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QUESTION

# Hybridization of "HCl"?

"HCl" has no orbital hybridization. Chlorine's 3s is too low in energy to interact with hydrogen's 1s, but chlorine's 3p_z can interact with hydrogen's 1s atomic orbital just fine.

A good general rule is that being less than about 12 eV apart in energy is required for orbitals to be close enough in energy.

The 3s and 3p orbitals of "Cl" are apparently too far apart in energy to interact for orbital hybridization.

Based on these atomic orbital energies (Inorganic Chemistry, Miessler et al., Table 5.2):

"E"_(1s)^"H" = -"13.61 eV"

"E"_(3s)^"Cl" = -"25.23 eV"

"E"_(3p)^"Cl" = -"13.67 eV"

... here is the MO diagram for "HCl":

• 1b_1 and 1b_2 are nonbonding because the 3p_x and 3p_y atomic orbitals of chlorine weren't compatible with hydrogen's 1s, and the 1a_1 is nonbonding because the 3s of chlorine is too low in energy to interact with hydrogen's 1s.
• 2a_1 and 3a_1 are the sigma_z and sigma_z^"*" bonding and antibonding MOs, respectively. They form because the 1s of hydrogen is compatible and close enough in energy to the 3p_z of chlorine.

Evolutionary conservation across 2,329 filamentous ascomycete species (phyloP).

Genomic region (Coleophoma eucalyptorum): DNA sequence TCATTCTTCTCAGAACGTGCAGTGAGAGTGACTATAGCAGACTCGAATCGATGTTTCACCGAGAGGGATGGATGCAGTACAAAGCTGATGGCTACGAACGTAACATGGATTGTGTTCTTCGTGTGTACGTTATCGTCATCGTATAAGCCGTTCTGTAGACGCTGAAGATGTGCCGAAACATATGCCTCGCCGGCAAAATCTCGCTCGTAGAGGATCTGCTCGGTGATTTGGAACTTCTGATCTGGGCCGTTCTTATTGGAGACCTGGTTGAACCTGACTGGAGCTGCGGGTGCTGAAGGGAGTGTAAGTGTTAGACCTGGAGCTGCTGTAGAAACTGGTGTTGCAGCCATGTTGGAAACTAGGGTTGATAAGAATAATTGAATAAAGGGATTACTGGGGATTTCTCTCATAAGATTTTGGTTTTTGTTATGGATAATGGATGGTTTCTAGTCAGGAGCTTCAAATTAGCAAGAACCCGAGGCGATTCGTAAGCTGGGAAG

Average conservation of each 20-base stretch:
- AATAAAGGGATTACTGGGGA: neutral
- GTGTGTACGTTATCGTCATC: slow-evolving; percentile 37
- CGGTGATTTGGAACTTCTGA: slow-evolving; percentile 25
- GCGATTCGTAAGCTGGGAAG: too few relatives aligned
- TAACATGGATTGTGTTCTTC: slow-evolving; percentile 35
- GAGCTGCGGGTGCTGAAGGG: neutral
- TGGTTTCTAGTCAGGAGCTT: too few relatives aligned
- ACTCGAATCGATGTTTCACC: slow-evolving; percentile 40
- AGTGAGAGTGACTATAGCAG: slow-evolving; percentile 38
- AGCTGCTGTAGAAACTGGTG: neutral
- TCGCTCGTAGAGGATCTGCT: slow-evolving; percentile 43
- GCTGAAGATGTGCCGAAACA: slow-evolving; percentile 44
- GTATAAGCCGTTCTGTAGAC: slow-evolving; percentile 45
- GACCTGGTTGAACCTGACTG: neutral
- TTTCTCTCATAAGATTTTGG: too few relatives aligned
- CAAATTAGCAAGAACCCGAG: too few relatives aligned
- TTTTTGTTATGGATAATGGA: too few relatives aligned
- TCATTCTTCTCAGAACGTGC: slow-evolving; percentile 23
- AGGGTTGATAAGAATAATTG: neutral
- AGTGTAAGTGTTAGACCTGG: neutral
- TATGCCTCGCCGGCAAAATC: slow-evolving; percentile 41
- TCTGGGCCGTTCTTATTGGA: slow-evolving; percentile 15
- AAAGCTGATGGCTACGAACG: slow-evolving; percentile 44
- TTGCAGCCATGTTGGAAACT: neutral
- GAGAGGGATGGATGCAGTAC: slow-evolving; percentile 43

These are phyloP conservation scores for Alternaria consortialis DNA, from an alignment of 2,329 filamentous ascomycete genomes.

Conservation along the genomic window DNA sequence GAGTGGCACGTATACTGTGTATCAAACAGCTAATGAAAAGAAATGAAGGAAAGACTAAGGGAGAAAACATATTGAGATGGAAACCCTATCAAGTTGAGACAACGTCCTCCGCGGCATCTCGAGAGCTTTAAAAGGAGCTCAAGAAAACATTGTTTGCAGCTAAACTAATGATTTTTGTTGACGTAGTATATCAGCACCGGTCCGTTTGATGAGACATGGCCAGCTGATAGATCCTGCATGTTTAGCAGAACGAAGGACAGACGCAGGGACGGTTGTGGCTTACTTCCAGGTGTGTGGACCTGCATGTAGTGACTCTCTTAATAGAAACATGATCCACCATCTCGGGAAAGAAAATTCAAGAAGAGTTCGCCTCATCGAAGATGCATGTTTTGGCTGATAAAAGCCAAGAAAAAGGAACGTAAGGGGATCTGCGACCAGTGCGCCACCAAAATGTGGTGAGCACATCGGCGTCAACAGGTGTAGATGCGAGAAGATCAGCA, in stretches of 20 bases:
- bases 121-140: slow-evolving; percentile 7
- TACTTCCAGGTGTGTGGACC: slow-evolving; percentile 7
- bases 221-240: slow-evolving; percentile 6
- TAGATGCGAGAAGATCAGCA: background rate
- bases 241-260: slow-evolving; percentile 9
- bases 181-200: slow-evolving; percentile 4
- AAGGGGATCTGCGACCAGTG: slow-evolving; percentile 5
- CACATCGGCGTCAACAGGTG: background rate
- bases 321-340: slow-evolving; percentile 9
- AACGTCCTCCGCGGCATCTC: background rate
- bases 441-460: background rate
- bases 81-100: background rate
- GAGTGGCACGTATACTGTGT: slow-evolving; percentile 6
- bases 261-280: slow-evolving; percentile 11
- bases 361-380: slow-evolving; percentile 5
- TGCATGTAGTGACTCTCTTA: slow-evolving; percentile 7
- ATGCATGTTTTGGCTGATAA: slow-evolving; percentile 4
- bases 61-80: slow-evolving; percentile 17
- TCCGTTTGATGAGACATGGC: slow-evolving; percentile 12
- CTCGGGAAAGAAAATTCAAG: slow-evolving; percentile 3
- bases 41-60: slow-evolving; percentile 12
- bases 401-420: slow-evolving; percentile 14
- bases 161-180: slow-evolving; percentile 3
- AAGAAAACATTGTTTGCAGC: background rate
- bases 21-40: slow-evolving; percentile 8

It would contradict the Lewis structure to say that there is orbital hybridization in "HCl". Here's why:

1. Nonbonding orbitals arise when two orbitals are NOT compatible and/or NOT close enough in energy.
2. Although the 3s and 3p atomic orbitals are less than "12 eV" apart, if they were to be able to interact, then given the closeness in energy to the 1s atomic orbital of "H", that 1s of "H" would be able to interact with the 3s of "Cl" too.
3. The 3s and 1s are compatible (just know that they are compatible; the why is outside the scope of your level of education).
4. So, if they were close enough in energy, they would interact, and then there would not be one nonbonding orbital from the 3s to hold one of the three lone pairs of electrons on "Cl", when we know that lone pair should be accounted for by the Lewis dot structure.

Therefore, there is no orbital hybridization in "HCl".